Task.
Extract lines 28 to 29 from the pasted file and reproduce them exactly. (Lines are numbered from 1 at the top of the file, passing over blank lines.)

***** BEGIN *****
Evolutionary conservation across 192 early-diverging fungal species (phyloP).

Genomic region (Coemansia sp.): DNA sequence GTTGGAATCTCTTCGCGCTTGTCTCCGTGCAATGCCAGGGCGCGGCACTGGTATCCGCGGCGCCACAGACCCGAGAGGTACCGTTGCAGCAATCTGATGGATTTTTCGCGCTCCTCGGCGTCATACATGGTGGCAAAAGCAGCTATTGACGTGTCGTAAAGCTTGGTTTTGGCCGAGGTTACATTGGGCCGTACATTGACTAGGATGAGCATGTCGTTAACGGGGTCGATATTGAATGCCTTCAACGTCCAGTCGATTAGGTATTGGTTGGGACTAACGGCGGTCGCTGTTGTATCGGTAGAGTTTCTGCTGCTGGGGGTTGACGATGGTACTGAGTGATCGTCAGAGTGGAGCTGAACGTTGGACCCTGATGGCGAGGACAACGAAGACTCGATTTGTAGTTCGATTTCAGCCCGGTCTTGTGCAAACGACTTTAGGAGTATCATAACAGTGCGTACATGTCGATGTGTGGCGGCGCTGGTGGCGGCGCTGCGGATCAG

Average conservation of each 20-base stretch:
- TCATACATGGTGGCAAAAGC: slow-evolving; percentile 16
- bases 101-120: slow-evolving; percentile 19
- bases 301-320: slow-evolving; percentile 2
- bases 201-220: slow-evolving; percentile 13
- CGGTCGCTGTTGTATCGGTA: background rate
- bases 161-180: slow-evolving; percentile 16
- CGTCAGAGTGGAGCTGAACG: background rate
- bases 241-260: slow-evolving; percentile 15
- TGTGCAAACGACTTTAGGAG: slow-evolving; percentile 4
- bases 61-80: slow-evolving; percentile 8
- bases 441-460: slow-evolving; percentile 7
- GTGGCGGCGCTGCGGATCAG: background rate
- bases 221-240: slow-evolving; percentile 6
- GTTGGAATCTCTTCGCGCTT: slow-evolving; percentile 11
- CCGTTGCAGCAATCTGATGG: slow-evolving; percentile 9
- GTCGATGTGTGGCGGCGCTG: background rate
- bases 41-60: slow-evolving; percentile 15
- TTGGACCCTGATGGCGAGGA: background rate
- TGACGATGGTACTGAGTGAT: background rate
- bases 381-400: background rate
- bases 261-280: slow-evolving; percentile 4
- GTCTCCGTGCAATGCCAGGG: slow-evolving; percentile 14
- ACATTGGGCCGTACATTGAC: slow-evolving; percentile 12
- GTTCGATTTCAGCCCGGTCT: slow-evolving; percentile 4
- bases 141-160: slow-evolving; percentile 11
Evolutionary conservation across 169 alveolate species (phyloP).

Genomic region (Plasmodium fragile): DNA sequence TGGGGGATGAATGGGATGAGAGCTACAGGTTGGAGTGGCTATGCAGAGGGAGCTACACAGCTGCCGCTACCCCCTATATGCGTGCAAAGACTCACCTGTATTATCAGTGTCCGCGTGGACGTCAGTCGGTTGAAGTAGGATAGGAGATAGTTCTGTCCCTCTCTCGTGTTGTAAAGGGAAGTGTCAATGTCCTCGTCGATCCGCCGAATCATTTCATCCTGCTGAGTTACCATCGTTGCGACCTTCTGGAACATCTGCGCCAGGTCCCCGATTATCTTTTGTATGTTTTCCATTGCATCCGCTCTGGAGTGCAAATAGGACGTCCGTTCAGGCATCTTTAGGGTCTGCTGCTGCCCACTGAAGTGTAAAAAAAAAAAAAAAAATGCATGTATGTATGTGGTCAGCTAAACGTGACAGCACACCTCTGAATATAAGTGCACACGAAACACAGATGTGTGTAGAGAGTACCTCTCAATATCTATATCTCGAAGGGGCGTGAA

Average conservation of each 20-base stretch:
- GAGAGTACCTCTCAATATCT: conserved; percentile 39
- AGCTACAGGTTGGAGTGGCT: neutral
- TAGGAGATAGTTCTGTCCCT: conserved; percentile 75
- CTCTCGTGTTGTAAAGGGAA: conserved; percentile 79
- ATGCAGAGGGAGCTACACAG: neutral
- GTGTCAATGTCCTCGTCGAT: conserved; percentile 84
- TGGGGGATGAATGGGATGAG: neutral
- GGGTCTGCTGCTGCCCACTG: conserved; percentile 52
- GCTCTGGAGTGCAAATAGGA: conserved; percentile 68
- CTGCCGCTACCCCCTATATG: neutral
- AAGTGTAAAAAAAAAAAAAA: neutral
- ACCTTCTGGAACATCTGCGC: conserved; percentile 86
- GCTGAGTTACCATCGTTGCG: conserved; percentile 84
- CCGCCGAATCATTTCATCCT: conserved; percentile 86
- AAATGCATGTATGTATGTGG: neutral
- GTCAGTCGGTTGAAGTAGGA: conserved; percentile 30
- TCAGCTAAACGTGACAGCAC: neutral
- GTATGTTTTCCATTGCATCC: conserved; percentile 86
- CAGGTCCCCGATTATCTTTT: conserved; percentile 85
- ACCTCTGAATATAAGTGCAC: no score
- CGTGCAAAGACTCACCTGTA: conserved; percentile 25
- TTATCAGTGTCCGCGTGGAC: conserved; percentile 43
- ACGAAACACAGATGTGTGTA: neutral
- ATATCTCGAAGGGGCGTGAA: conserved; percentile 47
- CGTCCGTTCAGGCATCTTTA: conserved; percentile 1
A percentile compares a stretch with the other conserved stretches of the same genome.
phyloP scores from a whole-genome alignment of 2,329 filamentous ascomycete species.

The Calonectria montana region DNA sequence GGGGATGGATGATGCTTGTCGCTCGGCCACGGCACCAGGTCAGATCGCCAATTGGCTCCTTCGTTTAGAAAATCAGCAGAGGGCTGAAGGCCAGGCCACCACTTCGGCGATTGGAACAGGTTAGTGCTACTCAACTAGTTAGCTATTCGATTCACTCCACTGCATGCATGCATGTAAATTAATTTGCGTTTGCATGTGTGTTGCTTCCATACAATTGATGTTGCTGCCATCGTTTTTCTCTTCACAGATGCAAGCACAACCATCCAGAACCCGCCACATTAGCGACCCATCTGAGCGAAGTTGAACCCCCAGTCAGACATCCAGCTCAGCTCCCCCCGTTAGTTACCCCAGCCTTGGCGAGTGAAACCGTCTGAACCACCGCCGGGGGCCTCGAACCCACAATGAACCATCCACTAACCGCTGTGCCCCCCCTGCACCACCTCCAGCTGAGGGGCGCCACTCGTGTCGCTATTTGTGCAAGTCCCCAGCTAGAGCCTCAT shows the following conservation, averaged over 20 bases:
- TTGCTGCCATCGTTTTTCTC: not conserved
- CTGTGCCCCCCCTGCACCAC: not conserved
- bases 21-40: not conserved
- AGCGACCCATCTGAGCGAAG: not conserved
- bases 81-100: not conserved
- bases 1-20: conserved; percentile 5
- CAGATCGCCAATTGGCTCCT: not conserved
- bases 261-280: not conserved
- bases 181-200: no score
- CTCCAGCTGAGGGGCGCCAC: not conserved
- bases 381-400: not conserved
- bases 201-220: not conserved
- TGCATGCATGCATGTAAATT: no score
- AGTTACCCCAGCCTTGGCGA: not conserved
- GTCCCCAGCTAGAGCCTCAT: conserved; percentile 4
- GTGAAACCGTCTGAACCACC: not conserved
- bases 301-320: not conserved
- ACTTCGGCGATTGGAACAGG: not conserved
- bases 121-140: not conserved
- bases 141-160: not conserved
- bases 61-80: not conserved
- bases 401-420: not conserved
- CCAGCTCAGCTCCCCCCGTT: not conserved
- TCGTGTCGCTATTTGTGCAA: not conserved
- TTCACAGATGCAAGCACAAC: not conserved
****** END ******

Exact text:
- bases 141-160: slow-evolving; percentile 11
Evolutionary conservation across 169 alveolate species (phyloP).